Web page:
Her achievements are reflected in the large number of awards HBO received for documentaries which have included to date 21 documentary and short Oscars, 47 Emmys, and 31 Peabodys. Driving this success is Nevins’ embrace of controversial, sexy, but relevant ground breaking themes others would not touch and HBO’s track record of superb production values. She has been opening new thematic territories and as she has stated, no topic is sacrosanct provided it can be presented as an outstanding documentary. Among her best known productions are REAL SEX, BORN INTO BROTHELS, HURRICANE KATRINA, THE FALLING MAN, ALIVE DAY MEMORIES, the just released WARTORN 1861 – 2010 and the forthcoming SECRETS OF THE TRIBE. What further fosters her success is a growing orientation to universal themes and international topics which is beneficial for HBO’s rapid expansion in foreign markets. For established filmmakers HBO has an obvious professional and funding appeal, though up to 70% of HBO’s documentaries originate in house, 15% receive completion funding and the remainder is outright acquisitions.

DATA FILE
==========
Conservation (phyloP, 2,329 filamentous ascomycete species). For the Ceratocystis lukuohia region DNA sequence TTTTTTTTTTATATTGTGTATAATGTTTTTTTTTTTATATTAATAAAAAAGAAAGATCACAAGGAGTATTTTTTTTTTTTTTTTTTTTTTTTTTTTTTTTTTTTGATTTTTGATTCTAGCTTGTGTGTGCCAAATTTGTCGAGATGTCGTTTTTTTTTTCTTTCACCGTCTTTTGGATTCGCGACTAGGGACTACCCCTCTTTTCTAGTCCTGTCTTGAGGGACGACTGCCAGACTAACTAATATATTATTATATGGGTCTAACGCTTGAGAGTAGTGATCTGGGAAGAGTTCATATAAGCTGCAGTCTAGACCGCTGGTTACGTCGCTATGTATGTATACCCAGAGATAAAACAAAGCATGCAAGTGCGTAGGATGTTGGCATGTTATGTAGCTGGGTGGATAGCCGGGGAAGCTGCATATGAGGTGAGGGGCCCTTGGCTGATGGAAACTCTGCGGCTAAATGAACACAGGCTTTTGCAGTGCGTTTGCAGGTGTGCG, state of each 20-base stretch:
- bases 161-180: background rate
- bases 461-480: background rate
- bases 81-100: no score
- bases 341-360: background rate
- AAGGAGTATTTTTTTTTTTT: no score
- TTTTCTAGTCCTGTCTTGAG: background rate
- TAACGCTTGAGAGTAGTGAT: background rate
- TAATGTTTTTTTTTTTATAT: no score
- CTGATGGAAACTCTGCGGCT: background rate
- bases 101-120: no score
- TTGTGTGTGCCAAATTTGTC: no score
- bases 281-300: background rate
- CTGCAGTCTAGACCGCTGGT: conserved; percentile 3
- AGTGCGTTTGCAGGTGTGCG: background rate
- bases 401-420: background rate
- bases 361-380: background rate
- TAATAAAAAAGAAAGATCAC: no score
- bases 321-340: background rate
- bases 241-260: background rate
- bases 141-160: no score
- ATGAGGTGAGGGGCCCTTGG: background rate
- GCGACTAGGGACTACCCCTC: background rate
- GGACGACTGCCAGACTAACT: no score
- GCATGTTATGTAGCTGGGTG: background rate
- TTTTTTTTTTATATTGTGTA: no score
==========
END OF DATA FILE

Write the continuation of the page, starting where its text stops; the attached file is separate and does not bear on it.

On Veteran’s Day 2010, HBO programmed Wartorn: 1861-2010, a solid and most appropriate contribution analyzing the consequences of war. WARTORN is a superbly crafted documentary on post traumatic stress disorder as experienced by American soldiers from the civil war on with a special emphasis on the current wars in Iraq and Afghanistan. As Homer suggested in The Odyssey “Must you carry the bloody horror of combat in your heart forever?”. Through case studies, interviews and outstanding archival pictures and footage, WARTORN is sobering and disturbing, forcing the viewer to face the fact that most soldiers return from their war experience with rarely healing invisible psychic wounds. Only soldiers without compassion and empathy can go through the horror and violence of war without interior scars. U.S. Army generals Ray Odierno in charge of troops in Iraq and Peter Chiarelli, Vice Chief of Staff readily admit that up to 30% of the combat troops returning from Iraq and Afghanistan suffer from post traumatic stress disorders. Killing enemy soldiers and civilians in military and counter terrorism actions leaves haunting memories and nightmares. There is no effective army program in place reaching all veterans affected by PTSD, nor is there testing of recruits to identify those likely to suffer from traumatic stress once in war. Each third soldier coming back is psychologically damaged and many of these veterans commit suicide, end up in prison or mental institutions. Of veterans in prison 39% have been diagnosed as having PTSD. As succinctly stated by Cheryl Pierce whose son Noah shot himself after two tours of duty in Iraq “The United States Army turned my son into a killer but they forgot to untrain him.”